Turkey earthquake disaster: Lessons Kenya can learn
On February 6, in the wee hours of the morning, 04:17 TRT, a 7.8 magnitude earthquake struck South and central Turkey, and north and western Syria.
With it came indescribable tragedy and tens of thousands of deaths. Nine hours later a second earthquake of 7.5 magnitude with the same epicenter hit the region.
Easily topping the ‘disaster of the decade’ six days after the earthquake the death toll hit 33,000 and left millions homeless. Rescue efforts have been hampered by among others, crevices along major roads, extremely low temperatures in the region and low food and water supply.
Closer to home, 33,000 easily surpasses Lamu East’s population according to the 2019 Kenya Population and Housing Census giving a clearer picture of the devastation in Turkey and its neighboring country Syria.
In what seems to be a blame game Turkish authorities have launched a crackdown on developers connected to buildings that collapsed during the 7.8 magnitude earthquake.
Can’t help but question if in the middle of all its troubles how a country like Kenya would respond to a calamity like an earthquake.
In the last six months alone several houses have collapsed in the Nairobi and Kiambu region leaving at least 10 dead. Rescue efforts in these cases were marred by a lot of delay, confusion and anger. Anger owing to the man-made greed and corruption that led to the buildings collapsing in the first place.
On September 26, 2022, five people were confirmed dead after a seven-story building collapsed in Kirigiti.
On November 17, 2022, a couple died when a building crushed their residential home at around 5 a.m in their sleep in the Kasarani area.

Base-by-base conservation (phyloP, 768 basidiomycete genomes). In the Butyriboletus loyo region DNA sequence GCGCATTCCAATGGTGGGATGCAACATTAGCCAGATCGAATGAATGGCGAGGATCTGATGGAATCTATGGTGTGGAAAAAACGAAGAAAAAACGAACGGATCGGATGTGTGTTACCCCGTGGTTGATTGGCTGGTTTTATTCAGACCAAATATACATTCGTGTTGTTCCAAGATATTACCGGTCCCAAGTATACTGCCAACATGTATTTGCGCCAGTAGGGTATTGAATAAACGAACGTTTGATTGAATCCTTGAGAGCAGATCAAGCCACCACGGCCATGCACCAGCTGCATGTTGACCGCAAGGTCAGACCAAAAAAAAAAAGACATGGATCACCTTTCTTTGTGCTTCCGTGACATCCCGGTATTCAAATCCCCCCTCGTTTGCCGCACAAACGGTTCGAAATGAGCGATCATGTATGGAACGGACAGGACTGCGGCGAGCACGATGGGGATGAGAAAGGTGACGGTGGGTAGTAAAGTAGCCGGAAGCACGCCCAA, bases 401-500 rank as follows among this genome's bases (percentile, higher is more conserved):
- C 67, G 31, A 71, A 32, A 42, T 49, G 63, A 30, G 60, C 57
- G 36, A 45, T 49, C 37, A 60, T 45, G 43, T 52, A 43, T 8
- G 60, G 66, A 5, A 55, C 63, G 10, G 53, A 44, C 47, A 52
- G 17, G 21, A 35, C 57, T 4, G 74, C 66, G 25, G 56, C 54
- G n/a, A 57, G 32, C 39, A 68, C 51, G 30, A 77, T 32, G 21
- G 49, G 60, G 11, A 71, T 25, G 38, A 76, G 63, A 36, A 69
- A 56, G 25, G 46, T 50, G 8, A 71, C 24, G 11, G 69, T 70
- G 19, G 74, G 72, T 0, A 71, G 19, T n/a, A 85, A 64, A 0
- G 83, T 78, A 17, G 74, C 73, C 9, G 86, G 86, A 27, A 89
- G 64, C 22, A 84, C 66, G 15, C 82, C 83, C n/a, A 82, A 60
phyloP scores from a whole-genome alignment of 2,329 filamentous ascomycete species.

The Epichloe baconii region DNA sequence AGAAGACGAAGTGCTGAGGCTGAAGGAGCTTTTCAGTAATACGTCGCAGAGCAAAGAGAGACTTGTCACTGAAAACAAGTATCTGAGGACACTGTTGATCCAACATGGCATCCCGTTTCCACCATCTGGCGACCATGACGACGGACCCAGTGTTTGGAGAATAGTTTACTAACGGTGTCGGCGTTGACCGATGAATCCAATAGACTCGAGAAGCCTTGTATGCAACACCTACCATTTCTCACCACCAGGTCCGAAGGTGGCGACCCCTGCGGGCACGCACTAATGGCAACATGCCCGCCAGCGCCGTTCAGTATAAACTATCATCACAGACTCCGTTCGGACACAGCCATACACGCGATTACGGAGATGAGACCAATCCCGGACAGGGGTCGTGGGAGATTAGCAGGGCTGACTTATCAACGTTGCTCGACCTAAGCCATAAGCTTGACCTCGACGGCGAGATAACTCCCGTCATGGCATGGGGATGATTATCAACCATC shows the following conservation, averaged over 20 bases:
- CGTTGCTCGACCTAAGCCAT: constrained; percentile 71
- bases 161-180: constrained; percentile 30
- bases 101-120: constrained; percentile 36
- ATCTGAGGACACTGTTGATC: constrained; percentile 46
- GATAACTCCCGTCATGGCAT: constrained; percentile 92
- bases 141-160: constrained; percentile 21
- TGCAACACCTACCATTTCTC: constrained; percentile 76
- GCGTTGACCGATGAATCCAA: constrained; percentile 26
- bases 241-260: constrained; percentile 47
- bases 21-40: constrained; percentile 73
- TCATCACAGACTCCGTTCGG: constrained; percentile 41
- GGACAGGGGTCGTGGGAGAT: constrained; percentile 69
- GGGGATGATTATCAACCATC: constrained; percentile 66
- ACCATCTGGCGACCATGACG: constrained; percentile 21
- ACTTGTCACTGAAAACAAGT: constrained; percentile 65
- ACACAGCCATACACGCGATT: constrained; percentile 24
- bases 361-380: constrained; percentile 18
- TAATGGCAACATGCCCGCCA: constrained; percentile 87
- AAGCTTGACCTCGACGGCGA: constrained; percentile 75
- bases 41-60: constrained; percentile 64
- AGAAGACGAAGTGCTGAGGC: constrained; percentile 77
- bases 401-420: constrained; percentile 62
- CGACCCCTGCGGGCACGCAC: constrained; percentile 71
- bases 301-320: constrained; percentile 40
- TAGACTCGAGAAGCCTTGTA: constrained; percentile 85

Though Kenya rarely experiences natural phenomena of that magnitude of seismic activity like earthquakes, earth tremors and hurricanes so many structures collapse owing to greed and poor workmanship.
According to the Commanding Officer DRB (Disaster Response Battalion) – KDF, Lt. col. Elon Were, in a year, they receive an average of 10 buildings collapsing especially in the urban setting; attributing this to human factors.
In 2007, the DRB (Disaster Response Battalion) unit, based in the Embakasi garrison, was formed to respond to emergencies such as collapsed houses and natural phenomenon.
In addition, the government has established the National Disaster Operations Centre (NDOC), which is responsible for coordinating disaster response efforts.
In Turkey, the government has put out 113 arrest warrants connected to building construction as a result of buildings that collapsed from Monday’s earthquake.
That is no different closer home, owners and contractors of collapsed buildings have been arrested and interdicted due to negligence of their duties and that seemingly ends there, yet lives were lost.
After the 1999 earthquake in Turkey killling 17,000 people the government introduced the earthquake tax. Having collected an estimate of $3bn (£2.5bn) since the 1999 disaster.
As we’ve seen with the ravaging drought, the Kenyan government sets up paybill numbers with the aim of raising funds to aid the affected. A display of our unpreparedness in time of need.
Disaster response is a complex and challenging process that requires coordination, resources, and effective communication; not Kenya’s greatest stronghold. More evidently, those in authority should cling to the prevention of such calamities as their response leaves more to be desired.
But the question remains on Kenya’s ability to mitigate and coordinate disaster response efforts swiftly; a race against time and life.